The Wake of the Wahoo

 

 

A gentleman on one of my tours suggested that I read this book.  He said since I like re-telling submarine stories that this would be a great choice for me, and it was !  He also told me what happened to the submarine, but promised he wasn’t spoiling it because the dust jacket would say the same thing.  The Wahoo was sunk by the Japanese.

Navy Vice Admiral Charles A. Lockwood, retired,  wrote in the foreword that, “Postwar examination of enemy records reveals a report that, on Oct. 11, 1943, in La Perouse Strait, ‘Our plane found a floating sub and attacked it with three depth charges.’ That may be the epitaph of the Wahoo and 80 American fighting men,”

I started reading the book in late May and finished it a few days prior to this review.  I guess I read it so slow because I didn’t want the men to die.  I liked this book so much because the author, Forest J. Sterling incorporated dialogue into the book as if he were recording the events verbatim as they happened.  It made the book feel more lifelike as opposed to the books that read like a war log or an ultra technical how to manual.  He began writing the book 15 years after WWII ended.  So although he probably didn’t recall word for the word the conversations, he most likely remembered what could have been said.  I don’t dwell too much on the absolute accuracy of the conversations.  I take them for what they are because the enhance the story.

Sterling was the Yeoman of the boat.  Reviews also say this is unique as most sub stories are written by the Officers and their point of view.  In my opinion, who better to write the story than the Yeoman who is so apt at keeping records?  (I may be biased because that would be the job I would want on the submarine).  The majority of the crew stayed the same and Sterling made sure to introduce the crew members to the reader as they appeared by giving their full name, rank and hometown.

The majority of the story tells of the men on the boat, what it was like on the submarine, the intensity involved in being attacked and how scared the brave men actually were, as well as the skill and patience it took to attack and sink the enemy.  He also added details about their shore leaves in Australia, Midway, and Pearl Harbor.  They were given a special commendation party in Australia.

Sterling served on the Wahoo for 5 of the 6 war patrols in the Pacific theater.  That should give you an indication of Sterling’s fate compared to the submarine.

He had applied for Stenography school, and never expected to be accepted, but he was.  In fact, it seemed like he applied to spite and taunt his shipmates who begged him not to go.  Several men on board began to see Sterling as somewhat of a good luck charm.  Sterling was older than the other enlisted men as his Navy career began in 1930 when he was 19 years old.  As Yeoman, sometimes he was assigned to look out duty and would help the Captain and Executive Officer identify enemy ships and planes out of a book thus he had an important part in the sinking of the record number of enemy vessels.  Some men also began to feel that their luck was running out, and felt that the Wahoo minus Sterling would lock in bad luck.  The Captain asked Sterling if he would please serve out the rest of the war patrol before going back to the States.  Because Sterling was so close to the crew, he agreed.   Mid war patrol the Wahoo had to return to Midway to have the defective torpedoes looked at.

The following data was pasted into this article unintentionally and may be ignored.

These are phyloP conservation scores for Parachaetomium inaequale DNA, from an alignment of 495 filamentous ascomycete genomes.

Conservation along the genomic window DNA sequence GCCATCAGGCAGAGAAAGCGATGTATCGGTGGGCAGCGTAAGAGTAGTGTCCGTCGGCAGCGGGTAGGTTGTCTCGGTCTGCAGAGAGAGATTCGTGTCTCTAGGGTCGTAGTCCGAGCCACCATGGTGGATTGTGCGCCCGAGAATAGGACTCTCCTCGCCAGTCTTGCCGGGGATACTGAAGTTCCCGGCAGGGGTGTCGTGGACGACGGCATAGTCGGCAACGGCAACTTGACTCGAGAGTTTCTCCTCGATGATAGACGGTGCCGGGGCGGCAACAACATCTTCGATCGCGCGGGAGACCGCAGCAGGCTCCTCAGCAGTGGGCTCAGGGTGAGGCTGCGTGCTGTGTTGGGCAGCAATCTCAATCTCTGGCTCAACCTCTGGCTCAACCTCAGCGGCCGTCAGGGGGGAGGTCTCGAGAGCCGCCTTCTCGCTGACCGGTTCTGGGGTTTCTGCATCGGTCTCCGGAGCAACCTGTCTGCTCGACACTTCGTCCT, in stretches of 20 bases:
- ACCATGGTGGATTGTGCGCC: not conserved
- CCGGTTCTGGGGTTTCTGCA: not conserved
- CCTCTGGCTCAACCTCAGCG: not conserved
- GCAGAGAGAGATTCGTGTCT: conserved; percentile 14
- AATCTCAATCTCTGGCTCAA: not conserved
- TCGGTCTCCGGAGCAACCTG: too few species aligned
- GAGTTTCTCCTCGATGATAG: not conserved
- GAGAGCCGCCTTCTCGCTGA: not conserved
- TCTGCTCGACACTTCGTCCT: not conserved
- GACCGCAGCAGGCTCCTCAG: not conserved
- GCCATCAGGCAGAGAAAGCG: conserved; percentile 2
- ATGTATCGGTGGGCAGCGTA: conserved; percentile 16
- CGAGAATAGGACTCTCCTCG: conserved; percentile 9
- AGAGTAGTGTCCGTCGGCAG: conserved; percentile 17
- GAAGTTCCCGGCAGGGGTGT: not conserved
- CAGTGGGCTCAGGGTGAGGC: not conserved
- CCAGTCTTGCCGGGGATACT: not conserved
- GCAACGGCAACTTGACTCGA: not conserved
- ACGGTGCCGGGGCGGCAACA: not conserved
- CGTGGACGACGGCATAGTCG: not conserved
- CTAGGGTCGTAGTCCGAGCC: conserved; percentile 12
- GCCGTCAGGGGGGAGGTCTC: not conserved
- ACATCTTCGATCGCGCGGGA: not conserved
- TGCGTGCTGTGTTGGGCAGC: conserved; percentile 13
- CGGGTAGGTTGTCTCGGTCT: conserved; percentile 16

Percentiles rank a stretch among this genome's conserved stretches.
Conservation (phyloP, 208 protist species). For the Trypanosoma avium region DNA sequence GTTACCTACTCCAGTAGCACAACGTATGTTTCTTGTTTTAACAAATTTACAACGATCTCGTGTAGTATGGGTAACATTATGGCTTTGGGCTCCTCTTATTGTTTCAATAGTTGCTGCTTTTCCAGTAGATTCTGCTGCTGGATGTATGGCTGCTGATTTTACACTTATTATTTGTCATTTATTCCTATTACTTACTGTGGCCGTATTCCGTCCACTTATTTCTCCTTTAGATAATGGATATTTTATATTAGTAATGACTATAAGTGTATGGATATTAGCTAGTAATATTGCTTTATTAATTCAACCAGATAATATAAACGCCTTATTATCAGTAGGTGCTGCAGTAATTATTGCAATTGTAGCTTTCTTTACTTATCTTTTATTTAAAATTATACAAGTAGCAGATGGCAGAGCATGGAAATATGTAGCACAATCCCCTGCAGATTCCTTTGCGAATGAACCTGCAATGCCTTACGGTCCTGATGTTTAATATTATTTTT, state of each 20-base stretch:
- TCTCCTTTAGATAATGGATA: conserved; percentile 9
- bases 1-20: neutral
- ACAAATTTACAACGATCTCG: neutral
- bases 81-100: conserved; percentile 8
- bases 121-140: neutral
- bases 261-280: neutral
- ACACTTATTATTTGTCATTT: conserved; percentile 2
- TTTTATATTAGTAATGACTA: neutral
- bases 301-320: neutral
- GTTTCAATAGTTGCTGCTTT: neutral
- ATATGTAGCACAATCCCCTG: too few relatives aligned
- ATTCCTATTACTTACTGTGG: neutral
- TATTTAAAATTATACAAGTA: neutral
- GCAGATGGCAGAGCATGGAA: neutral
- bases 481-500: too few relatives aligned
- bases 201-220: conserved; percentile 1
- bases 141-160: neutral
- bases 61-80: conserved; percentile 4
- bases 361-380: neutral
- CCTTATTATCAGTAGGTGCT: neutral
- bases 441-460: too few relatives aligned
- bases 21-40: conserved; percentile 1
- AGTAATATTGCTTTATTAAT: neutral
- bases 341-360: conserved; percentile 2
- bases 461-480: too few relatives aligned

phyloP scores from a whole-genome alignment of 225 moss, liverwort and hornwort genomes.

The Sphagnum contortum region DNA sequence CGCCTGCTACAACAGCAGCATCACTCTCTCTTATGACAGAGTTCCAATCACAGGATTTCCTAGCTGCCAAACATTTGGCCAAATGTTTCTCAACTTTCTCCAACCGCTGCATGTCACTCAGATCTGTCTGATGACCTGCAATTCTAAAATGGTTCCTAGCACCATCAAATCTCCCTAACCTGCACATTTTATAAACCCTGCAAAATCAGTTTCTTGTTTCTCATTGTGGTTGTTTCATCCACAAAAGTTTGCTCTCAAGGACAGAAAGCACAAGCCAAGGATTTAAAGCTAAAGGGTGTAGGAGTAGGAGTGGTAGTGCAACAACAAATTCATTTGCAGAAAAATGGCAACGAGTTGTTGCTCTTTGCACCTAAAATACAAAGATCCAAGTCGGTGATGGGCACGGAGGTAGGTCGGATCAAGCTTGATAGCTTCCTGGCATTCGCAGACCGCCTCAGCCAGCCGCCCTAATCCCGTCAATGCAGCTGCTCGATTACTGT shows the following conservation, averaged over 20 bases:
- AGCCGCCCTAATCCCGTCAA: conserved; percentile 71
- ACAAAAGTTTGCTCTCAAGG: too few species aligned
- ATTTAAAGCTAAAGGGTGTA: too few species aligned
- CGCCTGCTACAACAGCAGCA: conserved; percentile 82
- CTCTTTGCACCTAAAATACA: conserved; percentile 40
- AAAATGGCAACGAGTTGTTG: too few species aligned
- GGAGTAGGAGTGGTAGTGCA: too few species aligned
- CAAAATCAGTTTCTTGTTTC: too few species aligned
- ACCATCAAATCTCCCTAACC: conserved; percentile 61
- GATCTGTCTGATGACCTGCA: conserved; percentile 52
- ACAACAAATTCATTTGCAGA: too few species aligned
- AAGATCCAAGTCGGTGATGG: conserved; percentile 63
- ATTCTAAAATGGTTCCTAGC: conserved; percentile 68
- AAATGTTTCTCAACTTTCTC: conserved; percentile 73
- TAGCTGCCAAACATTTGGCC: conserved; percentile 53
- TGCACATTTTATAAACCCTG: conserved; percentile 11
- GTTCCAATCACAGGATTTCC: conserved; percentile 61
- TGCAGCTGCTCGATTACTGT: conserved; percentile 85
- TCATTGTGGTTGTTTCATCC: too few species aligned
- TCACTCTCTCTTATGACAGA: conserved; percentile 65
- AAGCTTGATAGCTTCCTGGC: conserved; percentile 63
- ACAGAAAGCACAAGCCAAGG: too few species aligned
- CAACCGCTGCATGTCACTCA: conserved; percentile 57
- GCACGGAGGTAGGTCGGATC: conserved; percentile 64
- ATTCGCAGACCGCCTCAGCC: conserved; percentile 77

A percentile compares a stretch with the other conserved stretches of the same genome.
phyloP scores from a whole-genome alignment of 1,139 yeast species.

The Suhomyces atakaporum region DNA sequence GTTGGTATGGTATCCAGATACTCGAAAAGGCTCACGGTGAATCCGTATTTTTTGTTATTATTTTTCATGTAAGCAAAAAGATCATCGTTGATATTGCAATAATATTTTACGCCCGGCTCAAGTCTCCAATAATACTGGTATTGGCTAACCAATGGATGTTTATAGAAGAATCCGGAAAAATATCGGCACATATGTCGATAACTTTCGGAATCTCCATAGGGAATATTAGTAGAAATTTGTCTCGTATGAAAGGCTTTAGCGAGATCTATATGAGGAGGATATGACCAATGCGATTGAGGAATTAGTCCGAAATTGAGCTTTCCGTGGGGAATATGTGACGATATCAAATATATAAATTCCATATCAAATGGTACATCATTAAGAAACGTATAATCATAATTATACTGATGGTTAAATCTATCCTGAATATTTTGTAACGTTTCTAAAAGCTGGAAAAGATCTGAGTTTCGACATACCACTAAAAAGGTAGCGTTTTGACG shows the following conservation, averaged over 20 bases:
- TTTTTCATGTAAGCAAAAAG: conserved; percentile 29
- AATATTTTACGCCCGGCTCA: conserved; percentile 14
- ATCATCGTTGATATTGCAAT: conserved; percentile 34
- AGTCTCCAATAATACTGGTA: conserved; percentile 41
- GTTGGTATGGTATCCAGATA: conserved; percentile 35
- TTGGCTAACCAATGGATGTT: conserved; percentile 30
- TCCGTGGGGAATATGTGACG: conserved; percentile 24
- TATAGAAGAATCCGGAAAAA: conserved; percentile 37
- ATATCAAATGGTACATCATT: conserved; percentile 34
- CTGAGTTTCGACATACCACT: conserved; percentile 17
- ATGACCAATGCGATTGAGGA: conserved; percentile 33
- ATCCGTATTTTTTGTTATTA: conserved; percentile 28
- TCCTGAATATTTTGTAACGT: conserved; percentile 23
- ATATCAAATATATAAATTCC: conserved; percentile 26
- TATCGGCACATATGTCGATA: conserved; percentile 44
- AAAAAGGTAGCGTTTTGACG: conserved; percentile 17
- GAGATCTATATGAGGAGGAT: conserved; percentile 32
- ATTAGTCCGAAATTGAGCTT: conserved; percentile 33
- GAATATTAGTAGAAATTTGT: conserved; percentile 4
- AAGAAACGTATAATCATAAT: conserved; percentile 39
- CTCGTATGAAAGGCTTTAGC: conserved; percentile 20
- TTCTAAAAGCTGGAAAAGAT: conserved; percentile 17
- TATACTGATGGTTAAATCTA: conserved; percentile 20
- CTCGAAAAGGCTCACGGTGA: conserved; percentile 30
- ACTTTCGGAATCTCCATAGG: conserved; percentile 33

For some reason that even Sterling doesn’t know, the Captain changed his mind about how soon Sterling could leave. He let him off on Midway island before the end of the patrol and told him to head out to the school.

I can imagine the amount of survivor’s guilt that Sterling was left to deal with.  In the epilogue he stated, “…Sorry, fellows, I should have been with you. I can never understand why Captain Morton changed his mind and transferred me at the last moment. My spirit has been with you all these years!”

It was really sad for me and I cried when I finished reading the book even though I knew exactly what was going to happen.  Sterling made these submariners real to me and not just a list of names.  That’s what attracts me to history so much is the knowing and feeling that the people we study WERE REAL and that was part of his motivation for writing the book.  He wanted people to see how these men lived and who they were.  It is the way that Sterling wrote this book that the Wahoo has become my second favorite submarine. (Cobia has to be 1st favorite).  

Sterling passed away in 2002 and is buried in Biloxi National Cemetery.

 

Click on Sterling’s photo to read an extensive article from the defense.gov website.

As an update, and not included in the book The Wake of the Wahoo:

July 2006, the Wahoo has been found !  Russian divers find the Wahoo sitting upright on the bottom of the La Perouse Strait in 185 feet of water.  You can read about it on the link above.  

 

 

 

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